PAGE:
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Math Help - Proving that (x-a)^2 is always a factor of \Delta(x)?

  1. #1
    Member mfetch22's Avatar
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    Proving that (x-a)^2 is always a factor of \Delta(x)?

    Okay heres the question:



    Let f be any polynomial function. Let:

    \tau_a(x) = f'(a)(x-a)+f(a)

    Where:

    f'(x) = \lim_{h \to 0} \frac{f(x+h)-f(x)}{h}

    Also, let the difference between the tangent and f be denoted by \Delta, which is defined:

    \Delta_a(x) = f(x) - \tau_a(x) = f(x) - f'(a)(x-a)-f(a)

    Lets look at one example:


    For

    f(x) = x^2

    we know that:

    \frac{d}{dx} [f(x)] = f'(x) = 2x

    and that:

    \tau_a(x) = (2a)(x-a)+a^2

    and also that:

    \Delta_a(x) = x^2 - (2ax - 2a^2 +a^2) = x^2 - 2ax +a^2

    Its obvious that since:

    (p-q)^2 = p^2 -2pq + q^2

    We know that (x-a)^2 is a factor of \Delta_a(x), specifically that:

    \Delta_a(x) = (1)(x-a)^2

    Now, prove generally, for all polynomial functions f, that \Delta_a(x) can always be written in the form:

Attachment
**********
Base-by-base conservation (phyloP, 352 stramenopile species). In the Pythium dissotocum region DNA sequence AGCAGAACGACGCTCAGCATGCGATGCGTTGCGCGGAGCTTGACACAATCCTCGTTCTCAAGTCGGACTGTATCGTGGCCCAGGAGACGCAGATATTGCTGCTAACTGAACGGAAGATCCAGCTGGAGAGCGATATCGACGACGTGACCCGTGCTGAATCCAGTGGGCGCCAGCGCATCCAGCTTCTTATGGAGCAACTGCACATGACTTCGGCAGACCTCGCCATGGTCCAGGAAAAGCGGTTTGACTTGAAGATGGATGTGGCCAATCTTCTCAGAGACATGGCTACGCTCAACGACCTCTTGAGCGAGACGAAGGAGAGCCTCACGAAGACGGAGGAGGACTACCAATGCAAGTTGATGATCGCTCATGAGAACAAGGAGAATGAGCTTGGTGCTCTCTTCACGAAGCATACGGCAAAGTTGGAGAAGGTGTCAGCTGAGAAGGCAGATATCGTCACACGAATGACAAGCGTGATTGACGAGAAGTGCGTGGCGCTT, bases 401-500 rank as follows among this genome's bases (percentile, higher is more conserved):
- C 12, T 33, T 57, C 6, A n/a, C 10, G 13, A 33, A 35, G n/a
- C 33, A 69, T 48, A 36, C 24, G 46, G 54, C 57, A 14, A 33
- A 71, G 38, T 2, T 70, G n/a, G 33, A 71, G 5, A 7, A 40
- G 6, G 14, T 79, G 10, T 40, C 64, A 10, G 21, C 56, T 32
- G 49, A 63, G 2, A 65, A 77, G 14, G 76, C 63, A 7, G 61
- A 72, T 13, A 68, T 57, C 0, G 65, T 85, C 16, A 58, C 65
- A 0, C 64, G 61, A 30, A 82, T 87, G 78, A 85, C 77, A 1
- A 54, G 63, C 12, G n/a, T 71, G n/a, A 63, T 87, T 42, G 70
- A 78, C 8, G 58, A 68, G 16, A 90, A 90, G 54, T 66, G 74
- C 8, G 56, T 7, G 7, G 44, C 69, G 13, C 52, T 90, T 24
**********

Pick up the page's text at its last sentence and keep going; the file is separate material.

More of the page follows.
\Delta_a(x) = g(x)(x-a)^2

    For some function g(x).

    In other words, prove that (x-a)^2 is always a factor of \Delta_a(x) for all polynomial f.
    Okay, so I've been trying to do this with polynomial long division and other such attempts, and I just can't figure it out. Any help would be much appreciated. Thanks in advance
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  2. #2
    MHF Contributor
    Opalg's Avatar
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    Since \Delta_a(x) = f(x) - f(a) - (x-a)f'(a), it is obvious that \Delta_a(x) is a polynomial. Also, \Delta_a(a) = 0, so by the factor theorem x-a is a factor of \Delta_a(x).

    Now differentiate: \Delta_a'(x) = f'(x) - f'(a). Thus \Delta_a'(a) = 0, and again by the factor theorem x-a is a factor of \Delta_a'(x). But that means that x-a is a repeated factor of \Delta_a(x). In other words, (x-a)^2 divides \Delta_a(x), and so \Delta_a(x) = g(x)(x-a)^2 for some polynomial g(x).
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